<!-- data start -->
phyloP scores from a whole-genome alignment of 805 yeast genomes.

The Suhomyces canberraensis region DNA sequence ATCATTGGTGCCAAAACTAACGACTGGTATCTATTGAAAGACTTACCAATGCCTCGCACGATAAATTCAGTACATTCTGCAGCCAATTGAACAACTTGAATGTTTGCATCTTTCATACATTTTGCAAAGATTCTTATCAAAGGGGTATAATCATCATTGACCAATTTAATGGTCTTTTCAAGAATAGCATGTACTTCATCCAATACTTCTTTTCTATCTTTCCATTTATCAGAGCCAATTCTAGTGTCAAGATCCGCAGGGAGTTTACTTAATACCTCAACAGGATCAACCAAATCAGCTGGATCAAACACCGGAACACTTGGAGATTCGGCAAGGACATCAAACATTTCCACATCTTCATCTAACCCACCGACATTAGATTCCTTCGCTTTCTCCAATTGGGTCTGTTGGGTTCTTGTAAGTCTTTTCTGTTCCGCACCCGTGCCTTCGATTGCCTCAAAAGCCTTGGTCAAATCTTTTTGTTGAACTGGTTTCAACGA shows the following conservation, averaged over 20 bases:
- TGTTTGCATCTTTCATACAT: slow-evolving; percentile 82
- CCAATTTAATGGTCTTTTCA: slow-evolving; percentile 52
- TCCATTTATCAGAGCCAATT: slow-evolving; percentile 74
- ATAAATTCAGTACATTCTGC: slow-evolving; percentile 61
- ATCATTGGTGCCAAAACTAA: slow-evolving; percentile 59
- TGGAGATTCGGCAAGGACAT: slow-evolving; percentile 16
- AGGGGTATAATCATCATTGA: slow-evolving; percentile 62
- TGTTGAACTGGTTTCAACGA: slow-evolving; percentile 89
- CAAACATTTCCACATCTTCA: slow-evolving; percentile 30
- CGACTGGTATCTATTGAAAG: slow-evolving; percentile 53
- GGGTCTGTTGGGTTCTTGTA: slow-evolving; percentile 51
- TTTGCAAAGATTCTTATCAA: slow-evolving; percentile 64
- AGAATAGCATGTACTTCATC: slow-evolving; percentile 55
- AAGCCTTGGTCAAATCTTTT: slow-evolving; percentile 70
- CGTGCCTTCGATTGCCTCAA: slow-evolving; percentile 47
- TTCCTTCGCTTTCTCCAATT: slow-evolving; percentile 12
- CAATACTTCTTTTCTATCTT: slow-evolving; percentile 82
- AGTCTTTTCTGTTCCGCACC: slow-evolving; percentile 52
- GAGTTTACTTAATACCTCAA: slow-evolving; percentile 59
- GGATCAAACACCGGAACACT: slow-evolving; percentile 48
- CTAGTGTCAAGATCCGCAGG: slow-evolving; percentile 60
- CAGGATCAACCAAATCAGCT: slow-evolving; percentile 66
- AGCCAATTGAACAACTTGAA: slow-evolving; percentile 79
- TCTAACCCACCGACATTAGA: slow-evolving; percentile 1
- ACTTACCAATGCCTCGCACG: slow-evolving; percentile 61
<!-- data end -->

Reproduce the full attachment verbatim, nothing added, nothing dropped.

phyloP scores from a whole-genome alignment of 805 yeast genomes.

The Suhomyces canberraensis region DNA sequence ATCATTGGTGCCAAAACTAACGACTGGTATCTATTGAAAGACTTACCAATGCCTCGCACGATAAATTCAGTACATTCTGCAGCCAATTGAACAACTTGAATGTTTGCATCTTTCATACATTTTGCAAAGATTCTTATCAAAGGGGTATAATCATCATTGACCAATTTAATGGTCTTTTCAAGAATAGCATGTACTTCATCCAATACTTCTTTTCTATCTTTCCATTTATCAGAGCCAATTCTAGTGTCAAGATCCGCAGGGAGTTTACTTAATACCTCAACAGGATCAACCAAATCAGCTGGATCAAACACCGGAACACTTGGAGATTCGGCAAGGACATCAAACATTTCCACATCTTCATCTAACCCACCGACATTAGATTCCTTCGCTTTCTCCAATTGGGTCTGTTGGGTTCTTGTAAGTCTTTTCTGTTCCGCACCCGTGCCTTCGATTGCCTCAAAAGCCTTGGTCAAATCTTTTTGTTGAACTGGTTTCAACGA shows the following conservation, averaged over 20 bases:
- TGTTTGCATCTTTCATACAT: slow-evolving; percentile 82
- CCAATTTAATGGTCTTTTCA: slow-evolving; percentile 52
- TCCATTTATCAGAGCCAATT: slow-evolving; percentile 74
- ATAAATTCAGTACATTCTGC: slow-evolving; percentile 61
- ATCATTGGTGCCAAAACTAA: slow-evolving; percentile 59
- TGGAGATTCGGCAAGGACAT: slow-evolving; percentile 16
- AGGGGTATAATCATCATTGA: slow-evolving; percentile 62
- TGTTGAACTGGTTTCAACGA: slow-evolving; percentile 89
- CAAACATTTCCACATCTTCA: slow-evolving; percentile 30
- CGACTGGTATCTATTGAAAG: slow-evolving; percentile 53
- GGGTCTGTTGGGTTCTTGTA: slow-evolving; percentile 51
- TTTGCAAAGATTCTTATCAA: slow-evolving; percentile 64
- AGAATAGCATGTACTTCATC: slow-evolving; percentile 55
- AAGCCTTGGTCAAATCTTTT: slow-evolving; percentile 70
- CGTGCCTTCGATTGCCTCAA: slow-evolving; percentile 47
- TTCCTTCGCTTTCTCCAATT: slow-evolving; percentile 12
- CAATACTTCTTTTCTATCTT: slow-evolving; percentile 82
- AGTCTTTTCTGTTCCGCACC: slow-evolving; percentile 52
- GAGTTTACTTAATACCTCAA: slow-evolving; percentile 59
- GGATCAAACACCGGAACACT: slow-evolving; percentile 48
- CTAGTGTCAAGATCCGCAGG: slow-evolving; percentile 60
- CAGGATCAACCAAATCAGCT: slow-evolving; percentile 66
- AGCCAATTGAACAACTTGAA: slow-evolving; percentile 79
- TCTAACCCACCGACATTAGA: slow-evolving; percentile 1
- ACTTACCAATGCCTCGCACG: slow-evolving; percentile 61